The author David Foster Wallace once described Roger Federer and his style of tennis playing as a “religious experience”. He said that Federer is more than human, rather a “genius, mutant or avatar”. He never seems hurried or off-balance, instead being at one with himself. This may seem dramatic at first, but it becomes clear on meeting this man for the first time that Wallace may have been on to something. You can see this on the way he walks, talks, smiles and even lifts his coffee cup to his lips. Everything about this person appears effortless, casual and natural, his movements are fluid and precise, his voice is sonorous, his handshake neither hard nor soft, he somehow seems pure, almost youthful.
He was recently asked on court by a reporter after winning a final how he managed to look so youthful at almost 36. Federer’s reply had the spectators laughing: “A bit of exercise helps”, he said, grinning. He also believes in the importance of spending time out in nature and, above all, getting plenty of sleep – as he so often says. Federer sleeps eleven to twelve hours every night. He once told of how his ill daughter crawled into bed with him the night before a final feeling poorly and sick. Despite letting her cuddle into him, he still managed to win the next day.
“From the outside”, he says, “it may have seemed like everything in this fifth set against Nadal was going smoothly and my body, arms and legs could do no wrong, but that wasn’t the case.” Every shot and every step was executed carefully and well considered from a strategic perspective. “And at the end”, he says, “I was so tired, but at the same time felt so liberated and good; so happy that I had the opportunity to experience it again and that people were really celebrating with me.” This sentence is so typically Federer: never just making it about himself, always thinking of others, the team, the fans, the spectators.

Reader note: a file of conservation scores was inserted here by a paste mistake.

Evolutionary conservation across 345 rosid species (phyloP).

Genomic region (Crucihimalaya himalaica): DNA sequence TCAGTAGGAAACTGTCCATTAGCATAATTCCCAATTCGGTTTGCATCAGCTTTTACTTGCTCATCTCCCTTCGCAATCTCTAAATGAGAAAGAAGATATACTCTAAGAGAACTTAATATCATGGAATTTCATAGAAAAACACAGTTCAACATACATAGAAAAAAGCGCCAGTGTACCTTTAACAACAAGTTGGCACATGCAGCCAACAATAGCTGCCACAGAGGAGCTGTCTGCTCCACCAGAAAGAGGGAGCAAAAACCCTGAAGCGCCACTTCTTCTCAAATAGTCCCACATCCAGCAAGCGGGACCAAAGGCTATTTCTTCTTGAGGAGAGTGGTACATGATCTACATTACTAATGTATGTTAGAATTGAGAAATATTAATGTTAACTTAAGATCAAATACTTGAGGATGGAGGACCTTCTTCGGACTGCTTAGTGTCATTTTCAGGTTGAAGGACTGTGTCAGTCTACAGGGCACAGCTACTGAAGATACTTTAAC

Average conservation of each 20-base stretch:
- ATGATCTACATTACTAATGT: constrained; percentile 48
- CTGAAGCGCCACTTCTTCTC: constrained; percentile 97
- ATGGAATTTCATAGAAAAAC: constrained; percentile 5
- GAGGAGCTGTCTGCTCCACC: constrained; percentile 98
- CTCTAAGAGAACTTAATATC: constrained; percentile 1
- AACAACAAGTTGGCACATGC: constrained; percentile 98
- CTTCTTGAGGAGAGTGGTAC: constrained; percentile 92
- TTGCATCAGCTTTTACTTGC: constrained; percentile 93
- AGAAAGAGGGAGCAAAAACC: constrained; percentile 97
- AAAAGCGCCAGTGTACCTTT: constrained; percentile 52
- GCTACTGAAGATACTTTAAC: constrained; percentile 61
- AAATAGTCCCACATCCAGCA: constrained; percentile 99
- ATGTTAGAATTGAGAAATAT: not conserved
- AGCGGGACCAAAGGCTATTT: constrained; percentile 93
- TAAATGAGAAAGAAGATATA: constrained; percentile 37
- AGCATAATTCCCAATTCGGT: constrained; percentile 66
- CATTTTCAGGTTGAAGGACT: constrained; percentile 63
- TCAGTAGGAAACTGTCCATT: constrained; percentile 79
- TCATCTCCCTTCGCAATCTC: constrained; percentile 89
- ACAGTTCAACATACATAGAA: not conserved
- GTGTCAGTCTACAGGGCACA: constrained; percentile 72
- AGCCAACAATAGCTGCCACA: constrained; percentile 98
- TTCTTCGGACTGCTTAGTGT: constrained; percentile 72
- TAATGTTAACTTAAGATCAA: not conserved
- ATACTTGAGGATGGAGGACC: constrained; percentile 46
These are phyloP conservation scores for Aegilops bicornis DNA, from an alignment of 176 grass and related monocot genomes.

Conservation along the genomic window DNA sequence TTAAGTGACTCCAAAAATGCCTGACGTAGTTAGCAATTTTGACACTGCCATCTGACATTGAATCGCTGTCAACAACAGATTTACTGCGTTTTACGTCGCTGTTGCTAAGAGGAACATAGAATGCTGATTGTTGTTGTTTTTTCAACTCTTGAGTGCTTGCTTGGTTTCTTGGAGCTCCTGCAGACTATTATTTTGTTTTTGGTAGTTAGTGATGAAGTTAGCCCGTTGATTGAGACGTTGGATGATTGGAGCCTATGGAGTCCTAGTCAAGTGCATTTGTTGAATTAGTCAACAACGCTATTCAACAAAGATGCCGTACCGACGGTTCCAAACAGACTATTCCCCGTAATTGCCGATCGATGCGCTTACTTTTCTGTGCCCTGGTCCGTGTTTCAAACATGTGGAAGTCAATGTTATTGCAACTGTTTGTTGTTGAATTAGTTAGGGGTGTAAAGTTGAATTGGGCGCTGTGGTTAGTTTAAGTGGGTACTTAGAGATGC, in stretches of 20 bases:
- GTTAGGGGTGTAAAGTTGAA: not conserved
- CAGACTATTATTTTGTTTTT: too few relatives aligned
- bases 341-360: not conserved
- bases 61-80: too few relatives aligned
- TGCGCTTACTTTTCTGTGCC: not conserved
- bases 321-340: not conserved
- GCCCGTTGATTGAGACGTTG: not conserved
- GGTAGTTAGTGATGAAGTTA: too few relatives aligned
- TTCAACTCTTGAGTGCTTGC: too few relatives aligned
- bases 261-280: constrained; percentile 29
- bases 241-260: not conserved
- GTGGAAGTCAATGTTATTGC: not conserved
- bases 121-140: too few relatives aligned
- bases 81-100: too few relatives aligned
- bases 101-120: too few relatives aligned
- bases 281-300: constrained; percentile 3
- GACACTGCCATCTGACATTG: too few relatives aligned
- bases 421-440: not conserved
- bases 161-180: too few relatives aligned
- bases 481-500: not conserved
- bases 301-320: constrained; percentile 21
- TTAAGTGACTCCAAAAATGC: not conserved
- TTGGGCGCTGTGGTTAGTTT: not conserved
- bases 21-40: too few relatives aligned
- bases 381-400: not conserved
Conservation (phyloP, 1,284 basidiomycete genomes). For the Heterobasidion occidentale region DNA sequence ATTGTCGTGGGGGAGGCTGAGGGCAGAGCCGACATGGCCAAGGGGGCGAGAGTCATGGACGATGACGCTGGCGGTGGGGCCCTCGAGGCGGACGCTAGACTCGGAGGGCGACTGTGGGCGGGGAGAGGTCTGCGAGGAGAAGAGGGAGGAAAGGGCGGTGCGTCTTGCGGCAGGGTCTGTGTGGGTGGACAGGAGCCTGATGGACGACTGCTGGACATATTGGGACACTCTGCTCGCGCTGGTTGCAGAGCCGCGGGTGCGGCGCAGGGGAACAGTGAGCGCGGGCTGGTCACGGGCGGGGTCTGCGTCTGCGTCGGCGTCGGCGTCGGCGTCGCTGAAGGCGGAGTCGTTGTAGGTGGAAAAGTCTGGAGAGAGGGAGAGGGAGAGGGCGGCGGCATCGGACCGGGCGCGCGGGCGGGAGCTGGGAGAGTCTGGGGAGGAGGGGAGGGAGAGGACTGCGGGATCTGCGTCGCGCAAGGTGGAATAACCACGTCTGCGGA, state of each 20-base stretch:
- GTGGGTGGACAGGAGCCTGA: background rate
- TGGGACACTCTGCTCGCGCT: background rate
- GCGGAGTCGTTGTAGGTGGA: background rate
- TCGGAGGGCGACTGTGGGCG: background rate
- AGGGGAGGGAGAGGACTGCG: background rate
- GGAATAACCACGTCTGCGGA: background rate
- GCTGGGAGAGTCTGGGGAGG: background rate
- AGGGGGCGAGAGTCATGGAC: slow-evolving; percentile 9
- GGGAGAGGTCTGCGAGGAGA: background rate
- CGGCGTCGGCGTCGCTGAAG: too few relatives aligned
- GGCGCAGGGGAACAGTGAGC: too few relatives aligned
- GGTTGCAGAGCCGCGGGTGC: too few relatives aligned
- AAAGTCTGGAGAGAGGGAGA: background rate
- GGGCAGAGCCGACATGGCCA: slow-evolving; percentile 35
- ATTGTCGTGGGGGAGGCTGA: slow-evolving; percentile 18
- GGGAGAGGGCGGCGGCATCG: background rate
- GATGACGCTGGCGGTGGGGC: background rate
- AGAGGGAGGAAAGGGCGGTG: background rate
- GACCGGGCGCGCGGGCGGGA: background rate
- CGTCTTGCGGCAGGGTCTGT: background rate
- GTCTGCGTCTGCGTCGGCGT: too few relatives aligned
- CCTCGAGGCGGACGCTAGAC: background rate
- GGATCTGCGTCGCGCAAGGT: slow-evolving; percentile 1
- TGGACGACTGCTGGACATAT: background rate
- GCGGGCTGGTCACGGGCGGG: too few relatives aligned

Fourteen years have now passed since Roger Federer first won Wimbledon. Prior to that, he was a talented tennis player from Switzerland, a hothead with long hair, who would throw his racket across the court. He even went to a mental coach to help him get to grips with his nerves. But this first big win gave him so much self-confidence that he’s still feeding off it today. “I haven’t needed any mental support since”, he says, “I don’t meditate or do any yoga, I know what needs to be done and feel I have the power to do it.”
It was the start of an unbelievable career: Federer not only became the most successful tennis pro ever, but also the most elegant, versatile, best-paid and – as most fans would agree – likeable. He became an international star and a true tennis icon. He held the number one spot in the world rankings for 302 weeks, has won well over a thousand matches, earned more than 100 million euros in prize money – and that’s just three of the 45 records he holds. Some of these sound virtually beyond human capabilities: between 2003 and 2005, he was the victor in 24 finals in a row, and between 2003 and 2008 he won 65 consecutive matches on grass. Yet all these numbers can only ever show, but fail to truly illustrate – and certainly don’t make people appreciate – why this athlete is so fascinating.